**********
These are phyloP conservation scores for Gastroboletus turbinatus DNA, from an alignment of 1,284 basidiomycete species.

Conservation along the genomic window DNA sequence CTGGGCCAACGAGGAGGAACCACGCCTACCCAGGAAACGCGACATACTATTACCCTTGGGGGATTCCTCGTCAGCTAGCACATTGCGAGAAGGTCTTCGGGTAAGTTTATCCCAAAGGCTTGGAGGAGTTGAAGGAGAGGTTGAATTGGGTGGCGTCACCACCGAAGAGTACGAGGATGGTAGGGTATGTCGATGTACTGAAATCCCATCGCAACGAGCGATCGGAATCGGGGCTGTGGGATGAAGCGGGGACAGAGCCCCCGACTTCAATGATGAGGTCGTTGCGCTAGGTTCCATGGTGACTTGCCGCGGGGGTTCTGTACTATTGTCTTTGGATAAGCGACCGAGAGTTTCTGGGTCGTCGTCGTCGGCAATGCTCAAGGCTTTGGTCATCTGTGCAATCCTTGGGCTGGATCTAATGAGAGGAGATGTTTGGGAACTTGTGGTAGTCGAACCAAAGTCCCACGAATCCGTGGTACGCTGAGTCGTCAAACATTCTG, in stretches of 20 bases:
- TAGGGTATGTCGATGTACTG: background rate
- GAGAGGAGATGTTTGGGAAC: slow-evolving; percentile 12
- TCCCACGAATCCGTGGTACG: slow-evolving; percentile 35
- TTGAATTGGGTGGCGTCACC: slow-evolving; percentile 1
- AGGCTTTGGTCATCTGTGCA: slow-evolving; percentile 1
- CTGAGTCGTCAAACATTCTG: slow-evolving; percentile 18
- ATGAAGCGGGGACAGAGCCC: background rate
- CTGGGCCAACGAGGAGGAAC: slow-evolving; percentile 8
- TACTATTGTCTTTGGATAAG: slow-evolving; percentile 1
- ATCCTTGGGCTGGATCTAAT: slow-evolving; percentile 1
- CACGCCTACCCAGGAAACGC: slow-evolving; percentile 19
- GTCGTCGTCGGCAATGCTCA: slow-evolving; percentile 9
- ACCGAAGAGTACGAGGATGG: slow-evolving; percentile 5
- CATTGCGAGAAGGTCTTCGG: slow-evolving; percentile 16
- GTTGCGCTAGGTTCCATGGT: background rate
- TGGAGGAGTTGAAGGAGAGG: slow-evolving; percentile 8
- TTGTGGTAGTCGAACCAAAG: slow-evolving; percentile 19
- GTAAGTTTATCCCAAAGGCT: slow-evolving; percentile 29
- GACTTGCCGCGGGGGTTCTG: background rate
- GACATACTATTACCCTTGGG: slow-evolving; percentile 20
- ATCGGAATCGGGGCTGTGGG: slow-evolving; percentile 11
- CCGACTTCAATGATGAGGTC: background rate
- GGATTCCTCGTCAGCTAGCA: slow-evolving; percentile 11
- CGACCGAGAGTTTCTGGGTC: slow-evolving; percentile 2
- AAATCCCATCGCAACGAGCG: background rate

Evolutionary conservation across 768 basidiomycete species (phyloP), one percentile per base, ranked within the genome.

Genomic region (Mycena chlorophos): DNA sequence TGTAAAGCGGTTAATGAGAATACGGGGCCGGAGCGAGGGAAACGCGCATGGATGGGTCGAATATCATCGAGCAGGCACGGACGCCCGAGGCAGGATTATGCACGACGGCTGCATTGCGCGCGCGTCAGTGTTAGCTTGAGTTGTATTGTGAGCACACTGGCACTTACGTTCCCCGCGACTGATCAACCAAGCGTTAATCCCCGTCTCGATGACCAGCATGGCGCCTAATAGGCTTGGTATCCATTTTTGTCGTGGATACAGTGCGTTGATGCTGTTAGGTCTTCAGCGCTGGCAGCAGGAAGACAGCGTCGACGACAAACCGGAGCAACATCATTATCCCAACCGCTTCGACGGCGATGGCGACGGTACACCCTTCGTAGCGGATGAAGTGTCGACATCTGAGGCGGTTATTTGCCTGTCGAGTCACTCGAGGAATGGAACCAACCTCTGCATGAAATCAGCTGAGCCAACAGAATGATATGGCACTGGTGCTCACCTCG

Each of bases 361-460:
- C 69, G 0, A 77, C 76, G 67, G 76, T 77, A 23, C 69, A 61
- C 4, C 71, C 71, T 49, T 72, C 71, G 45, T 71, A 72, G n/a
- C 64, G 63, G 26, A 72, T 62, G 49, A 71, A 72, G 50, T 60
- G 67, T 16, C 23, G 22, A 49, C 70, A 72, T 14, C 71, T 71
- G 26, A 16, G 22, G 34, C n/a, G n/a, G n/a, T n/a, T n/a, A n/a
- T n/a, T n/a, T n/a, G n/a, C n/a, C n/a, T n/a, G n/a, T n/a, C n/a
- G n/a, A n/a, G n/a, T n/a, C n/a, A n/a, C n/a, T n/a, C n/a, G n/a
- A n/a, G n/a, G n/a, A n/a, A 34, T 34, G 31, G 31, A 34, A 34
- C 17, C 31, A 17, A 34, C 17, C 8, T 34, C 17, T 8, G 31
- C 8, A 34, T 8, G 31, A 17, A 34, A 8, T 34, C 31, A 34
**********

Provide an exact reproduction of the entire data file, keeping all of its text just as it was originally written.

These are phyloP conservation scores for Gastroboletus turbinatus DNA, from an alignment of 1,284 basidiomycete species.

Conservation along the genomic window DNA sequence CTGGGCCAACGAGGAGGAACCACGCCTACCCAGGAAACGCGACATACTATTACCCTTGGGGGATTCCTCGTCAGCTAGCACATTGCGAGAAGGTCTTCGGGTAAGTTTATCCCAAAGGCTTGGAGGAGTTGAAGGAGAGGTTGAATTGGGTGGCGTCACCACCGAAGAGTACGAGGATGGTAGGGTATGTCGATGTACTGAAATCCCATCGCAACGAGCGATCGGAATCGGGGCTGTGGGATGAAGCGGGGACAGAGCCCCCGACTTCAATGATGAGGTCGTTGCGCTAGGTTCCATGGTGACTTGCCGCGGGGGTTCTGTACTATTGTCTTTGGATAAGCGACCGAGAGTTTCTGGGTCGTCGTCGTCGGCAATGCTCAAGGCTTTGGTCATCTGTGCAATCCTTGGGCTGGATCTAATGAGAGGAGATGTTTGGGAACTTGTGGTAGTCGAACCAAAGTCCCACGAATCCGTGGTACGCTGAGTCGTCAAACATTCTG, in stretches of 20 bases:
- TAGGGTATGTCGATGTACTG: background rate
- GAGAGGAGATGTTTGGGAAC: slow-evolving; percentile 12
- TCCCACGAATCCGTGGTACG: slow-evolving; percentile 35
- TTGAATTGGGTGGCGTCACC: slow-evolving; percentile 1
- AGGCTTTGGTCATCTGTGCA: slow-evolving; percentile 1
- CTGAGTCGTCAAACATTCTG: slow-evolving; percentile 18
- ATGAAGCGGGGACAGAGCCC: background rate
- CTGGGCCAACGAGGAGGAAC: slow-evolving; percentile 8
- TACTATTGTCTTTGGATAAG: slow-evolving; percentile 1
- ATCCTTGGGCTGGATCTAAT: slow-evolving; percentile 1
- CACGCCTACCCAGGAAACGC: slow-evolving; percentile 19
- GTCGTCGTCGGCAATGCTCA: slow-evolving; percentile 9
- ACCGAAGAGTACGAGGATGG: slow-evolving; percentile 5
- CATTGCGAGAAGGTCTTCGG: slow-evolving; percentile 16
- GTTGCGCTAGGTTCCATGGT: background rate
- TGGAGGAGTTGAAGGAGAGG: slow-evolving; percentile 8
- TTGTGGTAGTCGAACCAAAG: slow-evolving; percentile 19
- GTAAGTTTATCCCAAAGGCT: slow-evolving; percentile 29
- GACTTGCCGCGGGGGTTCTG: background rate
- GACATACTATTACCCTTGGG: slow-evolving; percentile 20
- ATCGGAATCGGGGCTGTGGG: slow-evolving; percentile 11
- CCGACTTCAATGATGAGGTC: background rate
- GGATTCCTCGTCAGCTAGCA: slow-evolving; percentile 11
- CGACCGAGAGTTTCTGGGTC: slow-evolving; percentile 2
- AAATCCCATCGCAACGAGCG: background rate

Evolutionary conservation across 768 basidiomycete species (phyloP), one percentile per base, ranked within the genome.

Genomic region (Mycena chlorophos): DNA sequence TGTAAAGCGGTTAATGAGAATACGGGGCCGGAGCGAGGGAAACGCGCATGGATGGGTCGAATATCATCGAGCAGGCACGGACGCCCGAGGCAGGATTATGCACGACGGCTGCATTGCGCGCGCGTCAGTGTTAGCTTGAGTTGTATTGTGAGCACACTGGCACTTACGTTCCCCGCGACTGATCAACCAAGCGTTAATCCCCGTCTCGATGACCAGCATGGCGCCTAATAGGCTTGGTATCCATTTTTGTCGTGGATACAGTGCGTTGATGCTGTTAGGTCTTCAGCGCTGGCAGCAGGAAGACAGCGTCGACGACAAACCGGAGCAACATCATTATCCCAACCGCTTCGACGGCGATGGCGACGGTACACCCTTCGTAGCGGATGAAGTGTCGACATCTGAGGCGGTTATTTGCCTGTCGAGTCACTCGAGGAATGGAACCAACCTCTGCATGAAATCAGCTGAGCCAACAGAATGATATGGCACTGGTGCTCACCTCG

Each of bases 361-460:
- C 69, G 0, A 77, C 76, G 67, G 76, T 77, A 23, C 69, A 61
- C 4, C 71, C 71, T 49, T 72, C 71, G 45, T 71, A 72, G n/a
- C 64, G 63, G 26, A 72, T 62, G 49, A 71, A 72, G 50, T 60
- G 67, T 16, C 23, G 22, A 49, C 70, A 72, T 14, C 71, T 71
- G 26, A 16, G 22, G 34, C n/a, G n/a, G n/a, T n/a, T n/a, A n/a
- T n/a, T n/a, T n/a, G n/a, C n/a, C n/a, T n/a, G n/a, T n/a, C n/a
- G n/a, A n/a, G n/a, T n/a, C n/a, A n/a, C n/a, T n/a, C n/a, G n/a
- A n/a, G n/a, G n/a, A n/a, A 34, T 34, G 31, G 31, A 34, A 34
- C 17, C 31, A 17, A 34, C 17, C 8, T 34, C 17, T 8, G 31
- C 8, A 34, T 8, G 31, A 17, A 34, A 8, T 34, C 31, A 34